WHEN FEDERAL government retirees get their twice a year cost-of-living pension adjustments, who pays for it? You do -- whether or not you have worked or will ever work for the federal government. The mail we get from federal pensioners and their advocates suggests that there is a lot of confusion on this point. Most retirees seem to believe that their payroll contributions, matched by an equivalent amount from the government, are sufficient to keep the federal pension fund solvent for the next 100 years or so.
In fact, it has been a decade since federal employee contributions accounted for even half of the system's revenues. The federal retirement system is kept from bankruptcy only because it, unlike the less favored Social Security system, has a virtually unlimited tap on the general revenues collected from federal income and other taxes.
This tap is already of mighty proportions. It is estimated that the government contribution to the fund, paid by you the taxpayer, this year will be $13.5 billion -- an amount four times as large as the contributions paid by employees.
Federal pensions cost so much because they are very generous. Average benefit levels are high compared not only with Social Security benefits but also with the combined value of Social Security and private pensions for the relatively few retirees who get both. In 1980, retired federal workers received on average about $1,050 a month; the average Social Security beneficiary got $330, if single, and 50 percent more, if married. Federal employees can retire with full benefits at age 55 after 30 years of work and at age 60 after 20 working years. Social Security retirees must wait until they are 62 to get any retirement benefits and until they are 65 to get full benefits. For these much lower benefits, almost all Social Security covered workers will be paying 5.35 percent of their total wages starting next year, not much less than the 7 percent federal workers pay for their much better pensions.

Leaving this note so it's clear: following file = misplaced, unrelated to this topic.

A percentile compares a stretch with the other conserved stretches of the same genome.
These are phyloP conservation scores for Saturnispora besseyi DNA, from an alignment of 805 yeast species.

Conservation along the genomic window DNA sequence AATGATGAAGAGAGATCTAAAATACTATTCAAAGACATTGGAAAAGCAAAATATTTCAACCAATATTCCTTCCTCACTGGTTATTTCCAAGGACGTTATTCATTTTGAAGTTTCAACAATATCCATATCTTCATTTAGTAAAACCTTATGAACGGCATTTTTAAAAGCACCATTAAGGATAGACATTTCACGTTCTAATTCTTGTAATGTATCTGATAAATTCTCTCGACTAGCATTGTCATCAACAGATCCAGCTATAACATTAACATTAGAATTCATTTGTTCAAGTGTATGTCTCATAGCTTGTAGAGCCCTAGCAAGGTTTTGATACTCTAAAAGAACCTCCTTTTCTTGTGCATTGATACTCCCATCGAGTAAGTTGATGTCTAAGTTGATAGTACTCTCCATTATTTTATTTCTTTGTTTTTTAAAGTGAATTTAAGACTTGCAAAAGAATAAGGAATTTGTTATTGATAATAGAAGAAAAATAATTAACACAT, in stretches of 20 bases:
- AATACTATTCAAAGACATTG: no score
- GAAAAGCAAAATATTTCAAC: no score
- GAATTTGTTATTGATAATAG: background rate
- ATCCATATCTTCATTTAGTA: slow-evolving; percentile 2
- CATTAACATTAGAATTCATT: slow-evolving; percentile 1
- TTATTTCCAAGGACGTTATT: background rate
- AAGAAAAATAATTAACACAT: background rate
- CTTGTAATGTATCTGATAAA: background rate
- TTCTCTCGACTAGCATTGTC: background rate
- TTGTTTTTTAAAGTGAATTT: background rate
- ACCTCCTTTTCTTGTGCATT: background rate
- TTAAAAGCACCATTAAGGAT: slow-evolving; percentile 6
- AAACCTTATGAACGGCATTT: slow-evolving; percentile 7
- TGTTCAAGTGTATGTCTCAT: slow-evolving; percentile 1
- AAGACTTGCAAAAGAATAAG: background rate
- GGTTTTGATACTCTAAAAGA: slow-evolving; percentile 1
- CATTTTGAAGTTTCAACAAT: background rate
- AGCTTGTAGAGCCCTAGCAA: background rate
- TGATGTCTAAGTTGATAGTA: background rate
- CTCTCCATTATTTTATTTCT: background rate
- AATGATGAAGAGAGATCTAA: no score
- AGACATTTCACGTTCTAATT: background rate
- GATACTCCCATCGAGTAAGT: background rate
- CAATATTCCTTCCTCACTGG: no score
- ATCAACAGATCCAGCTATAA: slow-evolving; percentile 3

It is true that federal pensions are taxable except for the amount actually paid for by employees' contributions that have already been taxed. But so are private pensions. Social Security benefits are not taxed, and probably, on the same principle, they should be. But the non-taxability of Social Security benefits is partly to compensate for their much lower value, and the incomes of Social Security recipients are, on the average, much lower than those of federal pensioners. Finally, there are the cost-of-living adjustments that federal retirees receive twice a year, Social Security beneficiaries only once, and most private pensioners not at all.
Most of the people in this country who finance this liberality with their taxes have not kept up with inflation themselves in recent years. Many would like to make up some of this loss by paying lower taxes. We recommend to them one very good way to do this -- to the tune of about $800 million next year and a billion and more in years thereafter. It is to slow down the rise in the cost of the federal retirement system by restricting federal pensions to the once a year cost-of-living adjustment, which is, at best, all that most Americans will ever get.